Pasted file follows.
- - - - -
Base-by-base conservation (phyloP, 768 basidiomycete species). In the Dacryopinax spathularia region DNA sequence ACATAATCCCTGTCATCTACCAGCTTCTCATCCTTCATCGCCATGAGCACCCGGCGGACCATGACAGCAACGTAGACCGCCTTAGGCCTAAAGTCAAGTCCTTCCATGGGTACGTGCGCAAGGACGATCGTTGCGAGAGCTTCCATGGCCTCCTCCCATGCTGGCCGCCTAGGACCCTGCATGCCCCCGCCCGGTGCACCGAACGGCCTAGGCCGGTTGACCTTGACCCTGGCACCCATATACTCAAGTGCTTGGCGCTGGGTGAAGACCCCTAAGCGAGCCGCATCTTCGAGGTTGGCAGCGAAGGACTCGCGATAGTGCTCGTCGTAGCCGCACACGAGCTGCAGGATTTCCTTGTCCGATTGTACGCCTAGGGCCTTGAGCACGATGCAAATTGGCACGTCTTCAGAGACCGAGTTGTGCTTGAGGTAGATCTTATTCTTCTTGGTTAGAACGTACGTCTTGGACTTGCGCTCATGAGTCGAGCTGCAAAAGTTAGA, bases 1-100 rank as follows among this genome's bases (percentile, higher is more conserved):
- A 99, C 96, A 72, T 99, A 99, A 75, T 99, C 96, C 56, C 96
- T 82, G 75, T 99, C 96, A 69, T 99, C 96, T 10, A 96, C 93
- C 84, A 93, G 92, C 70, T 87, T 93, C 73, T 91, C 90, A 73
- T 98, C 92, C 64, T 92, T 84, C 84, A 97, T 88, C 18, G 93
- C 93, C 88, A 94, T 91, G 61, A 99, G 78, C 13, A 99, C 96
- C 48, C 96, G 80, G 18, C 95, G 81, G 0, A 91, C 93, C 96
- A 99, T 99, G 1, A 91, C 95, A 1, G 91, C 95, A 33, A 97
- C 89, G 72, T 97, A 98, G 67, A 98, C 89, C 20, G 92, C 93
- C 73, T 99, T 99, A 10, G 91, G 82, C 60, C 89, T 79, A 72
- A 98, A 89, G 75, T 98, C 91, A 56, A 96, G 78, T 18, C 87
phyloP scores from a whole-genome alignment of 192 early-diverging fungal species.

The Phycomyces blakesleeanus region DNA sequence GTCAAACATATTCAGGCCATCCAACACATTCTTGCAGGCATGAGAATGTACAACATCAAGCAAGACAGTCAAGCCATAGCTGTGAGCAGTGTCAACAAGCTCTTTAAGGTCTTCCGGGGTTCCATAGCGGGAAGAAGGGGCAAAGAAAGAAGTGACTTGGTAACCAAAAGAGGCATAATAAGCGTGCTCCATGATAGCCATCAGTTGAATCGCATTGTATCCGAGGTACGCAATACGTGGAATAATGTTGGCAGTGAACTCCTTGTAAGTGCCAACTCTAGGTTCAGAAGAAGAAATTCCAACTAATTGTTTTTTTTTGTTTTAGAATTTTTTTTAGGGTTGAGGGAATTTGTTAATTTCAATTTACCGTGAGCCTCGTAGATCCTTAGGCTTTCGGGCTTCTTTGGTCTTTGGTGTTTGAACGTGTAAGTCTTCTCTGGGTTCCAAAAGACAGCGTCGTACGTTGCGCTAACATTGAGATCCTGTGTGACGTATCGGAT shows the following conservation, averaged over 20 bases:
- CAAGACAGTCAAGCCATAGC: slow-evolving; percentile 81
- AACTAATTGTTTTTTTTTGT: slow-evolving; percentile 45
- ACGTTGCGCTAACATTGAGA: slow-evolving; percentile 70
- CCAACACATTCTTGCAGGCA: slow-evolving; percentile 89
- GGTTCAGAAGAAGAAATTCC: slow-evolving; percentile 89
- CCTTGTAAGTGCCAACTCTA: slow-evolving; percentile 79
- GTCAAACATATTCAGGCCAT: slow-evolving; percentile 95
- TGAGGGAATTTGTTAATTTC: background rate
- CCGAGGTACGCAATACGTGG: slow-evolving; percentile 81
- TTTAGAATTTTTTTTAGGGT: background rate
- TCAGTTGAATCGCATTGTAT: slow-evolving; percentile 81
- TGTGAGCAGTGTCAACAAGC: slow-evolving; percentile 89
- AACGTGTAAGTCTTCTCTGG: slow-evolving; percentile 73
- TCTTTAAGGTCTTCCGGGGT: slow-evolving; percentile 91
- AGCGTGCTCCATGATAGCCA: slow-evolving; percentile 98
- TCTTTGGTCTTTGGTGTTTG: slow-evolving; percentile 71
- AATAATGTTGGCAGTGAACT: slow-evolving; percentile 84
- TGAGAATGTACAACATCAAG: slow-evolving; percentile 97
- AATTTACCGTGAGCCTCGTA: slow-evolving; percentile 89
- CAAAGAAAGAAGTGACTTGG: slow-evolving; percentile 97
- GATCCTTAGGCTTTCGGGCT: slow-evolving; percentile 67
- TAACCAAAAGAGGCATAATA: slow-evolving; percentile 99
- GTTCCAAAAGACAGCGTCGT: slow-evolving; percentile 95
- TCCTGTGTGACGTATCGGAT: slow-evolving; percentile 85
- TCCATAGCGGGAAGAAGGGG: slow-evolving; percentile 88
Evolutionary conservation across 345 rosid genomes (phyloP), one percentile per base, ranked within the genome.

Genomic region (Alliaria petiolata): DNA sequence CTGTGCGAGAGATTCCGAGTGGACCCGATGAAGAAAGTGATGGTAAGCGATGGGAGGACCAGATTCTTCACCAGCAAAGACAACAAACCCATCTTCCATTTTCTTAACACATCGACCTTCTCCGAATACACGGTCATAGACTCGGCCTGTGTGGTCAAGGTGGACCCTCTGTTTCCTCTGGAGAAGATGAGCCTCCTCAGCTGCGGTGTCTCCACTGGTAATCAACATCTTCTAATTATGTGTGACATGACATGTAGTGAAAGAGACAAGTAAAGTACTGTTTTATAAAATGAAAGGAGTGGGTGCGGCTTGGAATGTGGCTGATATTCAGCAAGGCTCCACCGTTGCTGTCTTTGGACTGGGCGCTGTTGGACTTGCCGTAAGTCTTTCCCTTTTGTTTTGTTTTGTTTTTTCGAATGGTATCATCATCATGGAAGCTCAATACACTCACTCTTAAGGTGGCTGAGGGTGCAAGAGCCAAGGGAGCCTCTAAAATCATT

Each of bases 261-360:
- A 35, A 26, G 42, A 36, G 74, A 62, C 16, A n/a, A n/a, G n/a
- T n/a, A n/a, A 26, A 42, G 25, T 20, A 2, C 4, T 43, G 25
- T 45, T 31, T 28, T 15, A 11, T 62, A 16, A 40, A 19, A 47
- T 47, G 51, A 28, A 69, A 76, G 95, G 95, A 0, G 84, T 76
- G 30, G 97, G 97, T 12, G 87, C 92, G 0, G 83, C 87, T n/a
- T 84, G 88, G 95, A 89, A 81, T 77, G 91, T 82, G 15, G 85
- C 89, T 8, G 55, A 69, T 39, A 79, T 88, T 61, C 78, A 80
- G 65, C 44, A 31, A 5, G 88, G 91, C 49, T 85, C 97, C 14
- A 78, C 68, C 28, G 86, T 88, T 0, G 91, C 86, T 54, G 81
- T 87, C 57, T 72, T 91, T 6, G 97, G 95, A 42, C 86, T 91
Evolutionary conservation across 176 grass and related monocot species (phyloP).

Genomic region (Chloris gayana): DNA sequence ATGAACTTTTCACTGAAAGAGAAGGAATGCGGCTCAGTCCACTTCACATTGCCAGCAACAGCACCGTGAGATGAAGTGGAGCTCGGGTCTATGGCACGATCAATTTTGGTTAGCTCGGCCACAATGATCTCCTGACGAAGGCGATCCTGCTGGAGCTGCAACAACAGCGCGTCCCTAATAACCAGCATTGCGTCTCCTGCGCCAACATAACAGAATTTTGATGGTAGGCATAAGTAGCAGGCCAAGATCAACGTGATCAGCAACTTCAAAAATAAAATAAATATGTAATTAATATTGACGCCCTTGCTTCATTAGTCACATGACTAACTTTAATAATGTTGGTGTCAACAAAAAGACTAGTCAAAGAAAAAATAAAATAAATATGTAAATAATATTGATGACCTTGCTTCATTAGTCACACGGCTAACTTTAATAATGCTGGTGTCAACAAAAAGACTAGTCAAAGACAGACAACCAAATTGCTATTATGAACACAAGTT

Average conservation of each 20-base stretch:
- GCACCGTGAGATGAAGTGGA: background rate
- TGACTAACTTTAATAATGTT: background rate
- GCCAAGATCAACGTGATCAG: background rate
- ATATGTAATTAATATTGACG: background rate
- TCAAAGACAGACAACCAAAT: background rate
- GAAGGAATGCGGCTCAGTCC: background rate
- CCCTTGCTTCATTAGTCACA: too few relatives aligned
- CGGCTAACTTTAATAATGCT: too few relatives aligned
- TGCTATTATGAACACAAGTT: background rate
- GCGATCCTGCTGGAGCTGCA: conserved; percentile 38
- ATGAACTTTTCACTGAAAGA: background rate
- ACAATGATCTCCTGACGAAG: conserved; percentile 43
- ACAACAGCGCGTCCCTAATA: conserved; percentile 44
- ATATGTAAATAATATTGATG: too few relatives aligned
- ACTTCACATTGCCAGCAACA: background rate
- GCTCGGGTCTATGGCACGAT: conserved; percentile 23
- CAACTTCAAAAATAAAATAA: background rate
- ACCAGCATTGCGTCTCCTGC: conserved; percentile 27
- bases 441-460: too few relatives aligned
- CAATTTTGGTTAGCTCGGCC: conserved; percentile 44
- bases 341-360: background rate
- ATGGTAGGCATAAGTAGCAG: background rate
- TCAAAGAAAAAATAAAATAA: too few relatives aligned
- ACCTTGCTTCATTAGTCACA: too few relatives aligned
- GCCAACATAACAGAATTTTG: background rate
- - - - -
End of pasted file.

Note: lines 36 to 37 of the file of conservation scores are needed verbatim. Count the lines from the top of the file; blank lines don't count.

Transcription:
- GTTCCAAAAGACAGCGTCGT: slow-evolving; percentile 95
- TCCTGTGTGACGTATCGGAT: slow-evolving; percentile 85